The price of Brent crude oil fell nearly 4 percent on Wednesday — and its New York-traded counterpart plunged 4.8 percent — as problems facing the economies of the United States and Europe darkened investor sentiment a day after the reelection of U.S. President Barack Obama.
U.S. oil inventory data, showing increases in crude and refined products last week after massive disruptions caused by Hurricane Sandy on the northeastern coast, added to bearish sentiment.
But signs of growing economic headwinds on both sides of the Atlantic cast the biggest pall over trade.
Obama, a Democrat, and Republicans who kept their majority in the U.S. House of Representatives, must cut a deal to avert the "fiscal cliff" — automatic tax increases and spending cuts set to kick in on Jan. 1 that economists warn could spur a recession.
In Europe, Central Bank President Mario Draghi said the ECB expects the euro zone economy to remain weak "in the near term," stirring worries about the impact on fuel consumption that have weighed on markets throughout the year.
John Kilduff, a partner at hedge fund Again Capital LLC in New York, said the election changed little, "other than the U.S. being a day closer to having to deal with major fiscal policy issues."
Front-month Brent futures traded down $4.25 to settle at $106.82 a barrel, erasing gains from the previous two sessions.
On the New York Mercantile Exchange, crude fell $4.27 to settle at $84.44 a barrel, marking the lowest settlement since July, with trading volumes picking up late in the session after prices snapped through lows hit on Monday.
Refined product futures also fell in light New York trade, with RBOB gasoline off 4 percent and heating oil down 3 percent. Trading volumes for the two contracts were 30 percent below the 30-day moving average in mid-afternoon activity.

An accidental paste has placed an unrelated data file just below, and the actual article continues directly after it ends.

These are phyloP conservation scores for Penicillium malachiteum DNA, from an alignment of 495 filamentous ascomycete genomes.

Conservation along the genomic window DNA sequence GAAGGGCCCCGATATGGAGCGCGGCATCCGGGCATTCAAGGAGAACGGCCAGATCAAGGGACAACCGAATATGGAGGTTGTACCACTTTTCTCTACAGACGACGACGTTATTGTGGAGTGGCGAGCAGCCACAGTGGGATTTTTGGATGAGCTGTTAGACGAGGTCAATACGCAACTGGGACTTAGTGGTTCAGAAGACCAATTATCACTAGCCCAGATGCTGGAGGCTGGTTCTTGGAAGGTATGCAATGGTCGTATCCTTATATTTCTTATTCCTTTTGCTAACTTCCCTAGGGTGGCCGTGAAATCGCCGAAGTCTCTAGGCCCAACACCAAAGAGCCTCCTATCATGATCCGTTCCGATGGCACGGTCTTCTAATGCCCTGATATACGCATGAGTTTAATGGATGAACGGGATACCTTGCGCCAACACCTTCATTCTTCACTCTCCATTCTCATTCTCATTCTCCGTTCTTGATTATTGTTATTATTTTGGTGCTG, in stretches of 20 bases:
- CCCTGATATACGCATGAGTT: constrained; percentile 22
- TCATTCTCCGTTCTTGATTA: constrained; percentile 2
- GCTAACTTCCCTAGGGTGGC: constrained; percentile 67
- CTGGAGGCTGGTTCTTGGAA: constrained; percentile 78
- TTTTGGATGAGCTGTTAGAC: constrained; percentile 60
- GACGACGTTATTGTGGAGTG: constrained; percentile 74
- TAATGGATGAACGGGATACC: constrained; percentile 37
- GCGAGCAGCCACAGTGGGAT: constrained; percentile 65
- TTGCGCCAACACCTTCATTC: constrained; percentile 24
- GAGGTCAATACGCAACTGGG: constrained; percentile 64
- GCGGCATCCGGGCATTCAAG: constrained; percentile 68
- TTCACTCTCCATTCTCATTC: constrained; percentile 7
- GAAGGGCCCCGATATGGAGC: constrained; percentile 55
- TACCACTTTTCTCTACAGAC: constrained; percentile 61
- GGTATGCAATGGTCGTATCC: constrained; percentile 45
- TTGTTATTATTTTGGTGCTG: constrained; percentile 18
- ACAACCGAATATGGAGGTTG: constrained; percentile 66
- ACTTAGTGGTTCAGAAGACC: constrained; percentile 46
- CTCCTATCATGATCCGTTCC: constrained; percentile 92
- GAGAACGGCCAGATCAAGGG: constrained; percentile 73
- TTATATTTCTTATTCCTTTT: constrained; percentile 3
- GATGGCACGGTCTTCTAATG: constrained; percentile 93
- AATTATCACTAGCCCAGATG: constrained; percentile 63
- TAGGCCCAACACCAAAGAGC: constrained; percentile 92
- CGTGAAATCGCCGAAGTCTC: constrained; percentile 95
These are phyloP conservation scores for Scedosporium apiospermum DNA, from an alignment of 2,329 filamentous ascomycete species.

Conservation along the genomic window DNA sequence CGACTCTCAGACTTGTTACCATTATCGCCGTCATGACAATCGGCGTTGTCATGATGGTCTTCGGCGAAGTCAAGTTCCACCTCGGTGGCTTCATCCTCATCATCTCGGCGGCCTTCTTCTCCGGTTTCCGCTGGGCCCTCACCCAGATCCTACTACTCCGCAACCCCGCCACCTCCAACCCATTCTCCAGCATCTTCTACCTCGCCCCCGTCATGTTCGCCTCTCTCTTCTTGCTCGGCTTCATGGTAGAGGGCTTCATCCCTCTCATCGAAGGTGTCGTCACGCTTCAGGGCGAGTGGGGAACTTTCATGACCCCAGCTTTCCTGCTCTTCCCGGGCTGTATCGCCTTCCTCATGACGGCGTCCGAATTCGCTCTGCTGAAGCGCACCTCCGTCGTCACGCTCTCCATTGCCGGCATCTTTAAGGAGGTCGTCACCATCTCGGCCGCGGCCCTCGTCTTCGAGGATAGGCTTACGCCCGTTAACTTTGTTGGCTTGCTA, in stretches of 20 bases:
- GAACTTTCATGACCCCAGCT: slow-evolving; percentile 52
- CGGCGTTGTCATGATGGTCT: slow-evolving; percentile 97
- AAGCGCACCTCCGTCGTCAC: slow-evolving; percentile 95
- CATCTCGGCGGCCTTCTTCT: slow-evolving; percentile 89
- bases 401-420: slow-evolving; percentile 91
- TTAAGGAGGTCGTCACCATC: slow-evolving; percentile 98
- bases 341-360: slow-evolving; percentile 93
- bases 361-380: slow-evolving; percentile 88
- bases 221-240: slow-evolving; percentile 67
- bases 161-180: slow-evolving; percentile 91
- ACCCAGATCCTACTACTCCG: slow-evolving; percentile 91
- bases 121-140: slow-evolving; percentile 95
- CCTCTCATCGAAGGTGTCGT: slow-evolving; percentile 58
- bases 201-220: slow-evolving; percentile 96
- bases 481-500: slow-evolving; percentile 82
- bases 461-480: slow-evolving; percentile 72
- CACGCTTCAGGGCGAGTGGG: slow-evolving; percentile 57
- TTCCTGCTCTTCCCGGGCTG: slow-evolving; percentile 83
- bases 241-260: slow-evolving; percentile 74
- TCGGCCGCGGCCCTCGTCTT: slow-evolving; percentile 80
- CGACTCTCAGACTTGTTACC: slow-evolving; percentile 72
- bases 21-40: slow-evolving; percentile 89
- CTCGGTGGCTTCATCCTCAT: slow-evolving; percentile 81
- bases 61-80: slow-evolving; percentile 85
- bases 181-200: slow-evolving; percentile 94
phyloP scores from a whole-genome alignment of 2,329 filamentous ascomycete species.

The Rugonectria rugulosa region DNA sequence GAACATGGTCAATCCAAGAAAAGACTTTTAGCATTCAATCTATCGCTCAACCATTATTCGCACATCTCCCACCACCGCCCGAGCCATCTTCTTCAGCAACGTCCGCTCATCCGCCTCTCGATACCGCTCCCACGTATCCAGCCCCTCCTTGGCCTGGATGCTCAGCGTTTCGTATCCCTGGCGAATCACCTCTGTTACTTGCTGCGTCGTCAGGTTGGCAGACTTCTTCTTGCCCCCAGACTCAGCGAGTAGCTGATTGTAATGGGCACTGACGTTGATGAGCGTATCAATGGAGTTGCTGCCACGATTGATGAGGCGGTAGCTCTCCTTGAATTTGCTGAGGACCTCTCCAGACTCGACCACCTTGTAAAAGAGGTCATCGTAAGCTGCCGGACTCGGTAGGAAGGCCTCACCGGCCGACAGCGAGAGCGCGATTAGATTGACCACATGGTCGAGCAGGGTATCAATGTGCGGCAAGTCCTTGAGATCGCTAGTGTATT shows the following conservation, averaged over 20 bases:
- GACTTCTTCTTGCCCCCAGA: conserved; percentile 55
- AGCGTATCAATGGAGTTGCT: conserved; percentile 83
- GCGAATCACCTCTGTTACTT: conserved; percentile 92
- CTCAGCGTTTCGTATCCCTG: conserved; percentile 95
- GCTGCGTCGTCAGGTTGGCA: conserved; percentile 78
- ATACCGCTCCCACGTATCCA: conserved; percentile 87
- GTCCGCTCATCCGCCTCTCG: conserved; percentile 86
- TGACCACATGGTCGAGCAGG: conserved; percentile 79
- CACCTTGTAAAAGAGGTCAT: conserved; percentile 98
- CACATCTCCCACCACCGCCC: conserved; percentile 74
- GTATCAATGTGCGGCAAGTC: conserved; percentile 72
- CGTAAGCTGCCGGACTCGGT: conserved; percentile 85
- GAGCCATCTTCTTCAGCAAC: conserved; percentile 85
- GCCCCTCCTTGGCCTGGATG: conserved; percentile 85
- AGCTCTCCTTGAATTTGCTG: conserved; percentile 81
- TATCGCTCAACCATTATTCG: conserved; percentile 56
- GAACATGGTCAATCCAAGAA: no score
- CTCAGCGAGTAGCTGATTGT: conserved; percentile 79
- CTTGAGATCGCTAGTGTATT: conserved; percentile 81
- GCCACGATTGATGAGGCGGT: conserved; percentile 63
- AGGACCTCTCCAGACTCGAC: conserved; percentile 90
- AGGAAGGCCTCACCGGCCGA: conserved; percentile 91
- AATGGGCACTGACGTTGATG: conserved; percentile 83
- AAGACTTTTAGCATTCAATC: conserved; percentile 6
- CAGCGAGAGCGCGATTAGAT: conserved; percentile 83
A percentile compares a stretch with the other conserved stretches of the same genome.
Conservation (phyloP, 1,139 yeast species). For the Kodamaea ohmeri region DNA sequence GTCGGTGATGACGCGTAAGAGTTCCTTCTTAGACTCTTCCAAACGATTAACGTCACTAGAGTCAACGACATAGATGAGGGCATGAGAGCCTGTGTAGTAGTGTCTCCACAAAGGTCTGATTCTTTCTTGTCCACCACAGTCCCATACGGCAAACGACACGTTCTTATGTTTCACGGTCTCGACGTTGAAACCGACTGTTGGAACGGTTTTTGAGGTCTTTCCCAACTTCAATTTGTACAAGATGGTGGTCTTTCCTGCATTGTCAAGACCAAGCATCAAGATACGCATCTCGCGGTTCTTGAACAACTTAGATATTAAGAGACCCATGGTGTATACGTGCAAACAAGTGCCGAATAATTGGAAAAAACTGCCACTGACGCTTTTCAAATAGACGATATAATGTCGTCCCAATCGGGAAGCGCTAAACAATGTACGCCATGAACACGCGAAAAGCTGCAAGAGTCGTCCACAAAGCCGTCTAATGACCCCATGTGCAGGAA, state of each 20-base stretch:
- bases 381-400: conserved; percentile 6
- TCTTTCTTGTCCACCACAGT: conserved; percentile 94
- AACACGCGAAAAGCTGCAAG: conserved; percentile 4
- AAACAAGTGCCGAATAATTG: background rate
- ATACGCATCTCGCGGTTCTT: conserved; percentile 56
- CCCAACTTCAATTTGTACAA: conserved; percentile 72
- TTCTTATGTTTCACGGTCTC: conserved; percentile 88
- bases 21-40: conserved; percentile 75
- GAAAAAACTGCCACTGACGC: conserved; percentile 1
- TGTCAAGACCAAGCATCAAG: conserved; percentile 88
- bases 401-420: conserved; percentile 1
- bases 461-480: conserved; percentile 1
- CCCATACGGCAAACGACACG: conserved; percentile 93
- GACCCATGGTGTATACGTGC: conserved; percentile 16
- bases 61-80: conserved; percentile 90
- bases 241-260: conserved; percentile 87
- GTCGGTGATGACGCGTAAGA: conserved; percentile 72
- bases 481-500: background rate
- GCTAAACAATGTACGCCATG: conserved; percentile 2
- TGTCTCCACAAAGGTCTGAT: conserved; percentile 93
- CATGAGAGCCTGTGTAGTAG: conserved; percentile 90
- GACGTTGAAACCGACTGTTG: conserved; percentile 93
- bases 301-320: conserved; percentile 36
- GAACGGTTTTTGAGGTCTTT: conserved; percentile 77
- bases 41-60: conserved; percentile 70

"The market is definitely sliding with the equities, it feels like a risk-off trade," said Richard Ilczyszyn, Chief market strategist and founder of iitrader.com LLC in Chicago.
OBAMA WINS RE-ELECTION
The drop in oil came after gains of 3 percent on Tuesday, when expectations of a potential win by Republican presidential candidate Mitt Romney lifted equities and crude on expectations energy and defense companies would benefit from his policies.
Oil analysts said that Obama's win could help underpin prices, with the potential continuation of easier monetary policies that have helped push investors into commodities and other risk assets in recent years.
"His re-election should be viewed as rather bullish for oil, as in addition to a tougher stance on energy regulations and licensing in the U.S., he is friendlier towards expansionary monetary policies than his opponent in the presidential race, Mr Romney," consultancy JBC Energy said in a note.
Oil markets have been balancing the impact of the struggling economy on fuel demand against the geopolitical uncertainties in the Middle East and supply shortfalls in the North Sea for months.
In the wake of Hurricane Sandy, which upended the fuel distribution infrastructure across New York and New Jersey last week, traders were closely watching weekly U.S. inventory data from the Energy Information Administration for the storm's impact on stockpiles.
Gasoline inventories along the Gulf Coast surged by 4.6 million barrels during the week to Nov. 2, rising after Sandy cut off pipelines to the Mid-Atlantic region where supplies of the fuel fell by more than 1.2 million barrels.
Stockpiles increased, however, of total U.S. crude oil, gasoline and heating oil.
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